“The high amount of energy tied up in long-term contracts may impact wholesale markets and may shift risk to ratepayers as energy markets change,” the state report said.
Woodcock said the offshore wind market itself illustrates how quickly the market can change. He said Vineyard Wind originally planned to populate its wind farm with 6.5 megawatt turbines, but turbine technology has changed so much over the last 1 ½ years that the company is moving to a 9.5 megawatt turbine. “That just signals how much change is happening,” he said.
The report recommended the Legislature give the Department of Energy Resources the option of including other renewable resources in future solicitations to increase competition for long-term contracts and to take advantage of technological changes as they arise.
Another concern raised by the report is that competition is increasing from other states for the onshore economic development associated with offshore wind farms. Many on the South Coast have been worried that the focus on price in the state contracting process has hurt efforts to convince companies to build more production facilities in Massachusetts.
Other states are pursuing the industry aggressively. The report said New Jersey has a $100 million offshore wind tax credit program, New York is spending $200 million on port infrastructure, and Connecticut is investing $35.5 million in the New London port.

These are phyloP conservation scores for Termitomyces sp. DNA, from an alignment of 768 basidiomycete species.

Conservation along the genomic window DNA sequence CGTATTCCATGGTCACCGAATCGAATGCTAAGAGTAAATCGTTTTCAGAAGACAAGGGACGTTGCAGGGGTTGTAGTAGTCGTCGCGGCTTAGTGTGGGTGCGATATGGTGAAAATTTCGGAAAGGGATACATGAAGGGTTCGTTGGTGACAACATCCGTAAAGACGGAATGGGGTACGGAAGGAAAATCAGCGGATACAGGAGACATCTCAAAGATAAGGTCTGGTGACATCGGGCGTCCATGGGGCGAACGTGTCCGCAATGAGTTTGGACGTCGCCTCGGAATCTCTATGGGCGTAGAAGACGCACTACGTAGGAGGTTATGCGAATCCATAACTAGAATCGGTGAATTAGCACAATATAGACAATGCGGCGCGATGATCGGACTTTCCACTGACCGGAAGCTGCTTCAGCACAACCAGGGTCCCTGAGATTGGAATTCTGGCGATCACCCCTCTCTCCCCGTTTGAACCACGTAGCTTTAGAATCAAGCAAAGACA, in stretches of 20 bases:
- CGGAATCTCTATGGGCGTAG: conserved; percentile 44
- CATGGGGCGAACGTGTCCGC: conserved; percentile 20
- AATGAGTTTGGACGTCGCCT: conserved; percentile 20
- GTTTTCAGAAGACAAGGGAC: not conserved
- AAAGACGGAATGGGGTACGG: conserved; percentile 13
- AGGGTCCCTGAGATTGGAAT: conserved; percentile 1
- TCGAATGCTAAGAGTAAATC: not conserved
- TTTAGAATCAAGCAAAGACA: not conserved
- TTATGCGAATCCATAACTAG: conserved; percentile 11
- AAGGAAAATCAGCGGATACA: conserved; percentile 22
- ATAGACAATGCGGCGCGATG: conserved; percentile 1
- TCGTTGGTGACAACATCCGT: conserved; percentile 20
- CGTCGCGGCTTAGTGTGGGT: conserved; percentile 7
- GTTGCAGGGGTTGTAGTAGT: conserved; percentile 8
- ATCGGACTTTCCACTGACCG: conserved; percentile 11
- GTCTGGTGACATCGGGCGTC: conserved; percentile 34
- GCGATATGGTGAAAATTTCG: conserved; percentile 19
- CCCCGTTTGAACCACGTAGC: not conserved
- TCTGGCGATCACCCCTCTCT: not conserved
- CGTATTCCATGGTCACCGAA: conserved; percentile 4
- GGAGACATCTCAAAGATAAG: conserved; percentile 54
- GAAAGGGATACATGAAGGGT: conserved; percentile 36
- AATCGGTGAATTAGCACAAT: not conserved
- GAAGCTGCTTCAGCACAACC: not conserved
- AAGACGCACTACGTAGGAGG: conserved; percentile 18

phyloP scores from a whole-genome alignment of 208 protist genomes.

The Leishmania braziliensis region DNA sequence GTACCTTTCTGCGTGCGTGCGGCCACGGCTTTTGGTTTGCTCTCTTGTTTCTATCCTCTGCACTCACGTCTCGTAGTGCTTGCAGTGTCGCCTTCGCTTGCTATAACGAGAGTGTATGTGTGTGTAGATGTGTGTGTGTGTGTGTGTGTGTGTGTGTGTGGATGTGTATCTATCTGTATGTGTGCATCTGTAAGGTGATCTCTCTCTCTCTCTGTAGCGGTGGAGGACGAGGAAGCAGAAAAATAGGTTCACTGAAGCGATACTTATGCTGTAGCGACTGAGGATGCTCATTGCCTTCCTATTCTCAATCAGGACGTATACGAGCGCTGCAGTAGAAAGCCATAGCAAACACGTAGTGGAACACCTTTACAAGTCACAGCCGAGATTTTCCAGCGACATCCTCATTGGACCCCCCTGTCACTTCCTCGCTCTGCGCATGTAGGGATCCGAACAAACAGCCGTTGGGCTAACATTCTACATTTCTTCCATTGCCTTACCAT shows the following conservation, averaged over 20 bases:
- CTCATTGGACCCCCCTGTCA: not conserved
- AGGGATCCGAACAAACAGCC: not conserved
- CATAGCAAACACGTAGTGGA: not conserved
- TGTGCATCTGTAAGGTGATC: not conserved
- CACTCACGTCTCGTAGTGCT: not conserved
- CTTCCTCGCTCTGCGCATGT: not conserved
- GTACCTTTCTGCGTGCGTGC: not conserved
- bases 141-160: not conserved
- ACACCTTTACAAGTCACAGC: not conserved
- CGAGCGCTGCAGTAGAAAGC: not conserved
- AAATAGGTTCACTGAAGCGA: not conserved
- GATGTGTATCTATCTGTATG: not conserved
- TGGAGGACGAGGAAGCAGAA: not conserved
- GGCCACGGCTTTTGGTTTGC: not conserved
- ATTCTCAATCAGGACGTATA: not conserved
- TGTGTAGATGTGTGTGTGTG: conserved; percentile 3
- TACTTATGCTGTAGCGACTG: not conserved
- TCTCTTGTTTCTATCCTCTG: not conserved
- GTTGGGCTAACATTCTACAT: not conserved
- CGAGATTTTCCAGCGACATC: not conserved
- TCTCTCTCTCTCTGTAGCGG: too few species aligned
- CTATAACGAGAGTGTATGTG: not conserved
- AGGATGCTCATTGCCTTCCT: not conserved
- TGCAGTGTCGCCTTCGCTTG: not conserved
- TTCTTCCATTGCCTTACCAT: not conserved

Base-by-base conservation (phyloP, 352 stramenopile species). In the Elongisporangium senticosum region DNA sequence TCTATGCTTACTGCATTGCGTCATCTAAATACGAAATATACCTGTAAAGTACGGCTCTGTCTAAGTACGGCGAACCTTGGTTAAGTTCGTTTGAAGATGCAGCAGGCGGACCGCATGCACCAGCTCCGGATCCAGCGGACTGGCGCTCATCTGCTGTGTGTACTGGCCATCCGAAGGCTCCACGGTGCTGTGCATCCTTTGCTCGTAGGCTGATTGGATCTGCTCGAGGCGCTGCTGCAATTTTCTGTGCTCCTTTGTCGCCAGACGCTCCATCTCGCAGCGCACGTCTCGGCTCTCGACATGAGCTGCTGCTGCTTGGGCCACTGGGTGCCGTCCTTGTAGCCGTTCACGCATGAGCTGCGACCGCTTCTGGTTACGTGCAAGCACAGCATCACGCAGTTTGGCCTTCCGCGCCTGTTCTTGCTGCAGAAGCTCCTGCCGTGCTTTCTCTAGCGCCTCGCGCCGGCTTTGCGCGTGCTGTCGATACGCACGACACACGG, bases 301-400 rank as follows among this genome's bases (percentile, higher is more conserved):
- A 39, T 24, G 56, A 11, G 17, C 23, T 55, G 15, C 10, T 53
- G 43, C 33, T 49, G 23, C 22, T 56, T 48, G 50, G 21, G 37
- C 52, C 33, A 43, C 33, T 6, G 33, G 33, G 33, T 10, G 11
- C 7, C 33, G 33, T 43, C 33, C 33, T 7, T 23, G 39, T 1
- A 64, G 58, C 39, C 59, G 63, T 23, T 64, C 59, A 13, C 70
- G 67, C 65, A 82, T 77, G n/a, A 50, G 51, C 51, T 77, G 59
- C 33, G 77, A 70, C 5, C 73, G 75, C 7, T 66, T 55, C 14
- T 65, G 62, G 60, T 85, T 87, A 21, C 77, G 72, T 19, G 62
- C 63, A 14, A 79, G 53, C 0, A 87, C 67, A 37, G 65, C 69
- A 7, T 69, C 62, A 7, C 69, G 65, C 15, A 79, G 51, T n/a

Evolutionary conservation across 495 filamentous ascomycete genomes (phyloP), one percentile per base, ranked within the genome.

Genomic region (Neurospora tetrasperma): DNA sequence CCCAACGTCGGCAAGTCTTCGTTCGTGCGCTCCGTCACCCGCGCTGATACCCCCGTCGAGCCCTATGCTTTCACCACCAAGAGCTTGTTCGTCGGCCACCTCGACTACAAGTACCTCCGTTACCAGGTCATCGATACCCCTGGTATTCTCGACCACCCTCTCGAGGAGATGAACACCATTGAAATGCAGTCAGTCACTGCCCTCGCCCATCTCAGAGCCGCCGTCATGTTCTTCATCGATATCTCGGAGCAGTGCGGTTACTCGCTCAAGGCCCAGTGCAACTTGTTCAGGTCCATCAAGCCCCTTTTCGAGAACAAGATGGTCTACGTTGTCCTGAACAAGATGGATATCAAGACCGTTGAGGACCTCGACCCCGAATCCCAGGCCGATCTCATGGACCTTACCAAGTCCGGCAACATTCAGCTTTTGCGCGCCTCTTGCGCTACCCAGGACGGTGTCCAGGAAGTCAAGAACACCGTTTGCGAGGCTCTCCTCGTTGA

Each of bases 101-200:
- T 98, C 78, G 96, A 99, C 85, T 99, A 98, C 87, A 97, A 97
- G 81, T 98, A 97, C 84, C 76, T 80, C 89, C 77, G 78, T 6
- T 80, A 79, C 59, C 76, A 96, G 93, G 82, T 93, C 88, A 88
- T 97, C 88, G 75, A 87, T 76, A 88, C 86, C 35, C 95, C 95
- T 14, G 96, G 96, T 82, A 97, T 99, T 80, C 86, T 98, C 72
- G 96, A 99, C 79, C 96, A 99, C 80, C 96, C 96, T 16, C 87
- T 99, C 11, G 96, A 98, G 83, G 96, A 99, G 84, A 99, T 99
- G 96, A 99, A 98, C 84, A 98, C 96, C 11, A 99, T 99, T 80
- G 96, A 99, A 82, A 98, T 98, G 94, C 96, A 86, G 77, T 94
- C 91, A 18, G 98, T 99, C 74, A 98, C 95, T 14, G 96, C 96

Continue reading here:
The state has approved a $147.5 million industrial wind-to-energy facility proposed for Hancock County after a four-year delay caused by concerns about the project’s impact on area bats and birds.
The Maine Department of Environmental Protection announced its awarding of a site permit to Longroad Energy’s 22-turbine Weaver Wind project in Eastbrook and Osborn on Friday. Opponents have 30 days to appeal to the Maine Board of Environmental Protection, spokesman Mark Bergeron said.
Attempts to contact Longroad were not immediately successful on Friday.
First proposed in December 2014 by developers First Wind and then by SunEdison, which withdrew its DEP application in 2015, the project survived opposition from the Department of Inland Fisheries and Wildlife over concerns that it would kill birds and bats and disrupt nesting grounds.
But state officials “and the applicant have worked closely in consultation with us to work out those issues,” Bergeron said Friday.